In this case, we've connected bits 1:0 (the low two bits) of the instruction to the arithmetic operation demux.  So if the low bits are 00, the add circuit turns on.  If the low bits are 01, the multiply circuit turns on.  Bits 5:4 (the low two bits of the high hex digit) connect to the register output.  So 00 means output register 0 to the arithmetic input bus, 01 means output register 1, 10 means output register 2, and 11 is an error.  Finally, bits 7:6, the high two bits of the instruction, connect to the register input control lines.  To write to register 0, the high bits should be zero, and so on.  You need to manually flip the "write" switch to make the registers write (this avoids annoying circuit race conditions).
So overall, this CPU's instructions look like:
<destination register: 2 bits>  <source register: 2 bits>  <unused: 2 bits> <operation: 2 bits>
<constant: 8 bits>
For example, the instruction (hex) "40" (binary 0100 0000) writes to register 1, reads from register 0, and adds.

Here's a philosophically similar CPU, but I'm using multiplexors instead of tristate busses. You can get an 8-bit mux by double-clicking the mux, clicking the "Port" tab, double-clicking on an input (or output) pin, and typing in the bit width you want (possibly after shuffling dialog boxes). The above CPU uses bits 7:6 as the destination register, bit 5 is reserved, bit 4 is the arithmetic operation, and bits 3:2 and 1:0 are both input register numbers.
So this mux-based CPU's instructions look like:
<destination register: 2 bits>  <reserved: 1 bit> <operation: 1 bit> <source register A: 2 bits>  <source register B: 2 bits>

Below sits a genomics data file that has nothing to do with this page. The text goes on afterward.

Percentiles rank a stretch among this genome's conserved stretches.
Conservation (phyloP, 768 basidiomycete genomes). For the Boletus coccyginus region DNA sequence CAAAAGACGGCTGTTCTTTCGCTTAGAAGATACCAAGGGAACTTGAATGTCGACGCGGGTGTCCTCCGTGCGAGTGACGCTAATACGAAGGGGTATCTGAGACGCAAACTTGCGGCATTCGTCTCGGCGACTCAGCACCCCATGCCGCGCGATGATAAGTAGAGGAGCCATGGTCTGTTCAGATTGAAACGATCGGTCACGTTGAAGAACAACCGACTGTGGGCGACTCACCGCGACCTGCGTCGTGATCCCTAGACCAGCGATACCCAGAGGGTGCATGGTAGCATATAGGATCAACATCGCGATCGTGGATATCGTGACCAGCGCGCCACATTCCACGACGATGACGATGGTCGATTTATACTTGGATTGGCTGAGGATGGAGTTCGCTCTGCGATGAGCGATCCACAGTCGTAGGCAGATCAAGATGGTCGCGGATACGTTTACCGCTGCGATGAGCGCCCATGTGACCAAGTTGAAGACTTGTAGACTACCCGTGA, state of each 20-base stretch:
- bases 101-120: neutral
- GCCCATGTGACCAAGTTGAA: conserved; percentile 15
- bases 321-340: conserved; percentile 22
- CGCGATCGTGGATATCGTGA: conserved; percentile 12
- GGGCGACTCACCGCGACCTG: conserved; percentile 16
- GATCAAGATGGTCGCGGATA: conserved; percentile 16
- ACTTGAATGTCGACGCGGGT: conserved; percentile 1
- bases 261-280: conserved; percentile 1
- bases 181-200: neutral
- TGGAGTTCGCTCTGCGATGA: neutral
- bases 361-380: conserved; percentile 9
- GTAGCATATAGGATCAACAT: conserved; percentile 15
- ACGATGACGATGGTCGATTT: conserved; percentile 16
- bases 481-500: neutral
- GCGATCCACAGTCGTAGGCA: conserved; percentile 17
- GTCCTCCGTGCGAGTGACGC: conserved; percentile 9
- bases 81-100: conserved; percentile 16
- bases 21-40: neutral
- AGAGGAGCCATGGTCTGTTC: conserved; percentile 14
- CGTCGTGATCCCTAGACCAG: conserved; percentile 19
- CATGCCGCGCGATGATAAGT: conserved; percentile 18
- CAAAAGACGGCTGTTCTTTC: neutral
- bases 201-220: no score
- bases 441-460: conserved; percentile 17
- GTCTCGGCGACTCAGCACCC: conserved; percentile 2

For example, the instruction (hex) "13" (binary 0001 0011) writes to register 0 the sum of register zero and register 3 (the constant).

Finally, here's the CPU we developed in class.

All instructions read from register 0 (the accumulator) and another register, specified in the low two bits (1:0) of the instruction.  The operation is encoded in bit 3.  The results are (curiously!) written to any combination of the four registers, specified via the high four bits of the instruction.
<source register: 2 bits>  <unused: 1 bit>  <operation: 1 bit> <destination registers: 4 bits>
For example, "0xf0" adds the accumulator to itself, and writes the result across all four registers.

## CPU Design Philosophy

A CPU is actually a very simple circuit that continually does exactly two things:
1. Figure out what to do next. (fetch)
2. Do it. (decode and execute)
CPU's usually encode "what to do next" in a chunk of binary data called a machine language instruction, almost always stored in memory somewhere.  CPUs usually have a special register, the "program counter" or "instruction pointer", that points to the address in memory with the instruction to execute next.

So "Figure out what to do next" just means "Load the next instruction from the memory address at the instruction pointer."  The instruction pointer is usually moved to point to the next instruction as part of this  "fetch" phase.

"Do it" just means to decode the machine language instruction and figure out what it's telling you to do, then actually do what it says (execute).  We've basically got that under control in the TkGate circuit above.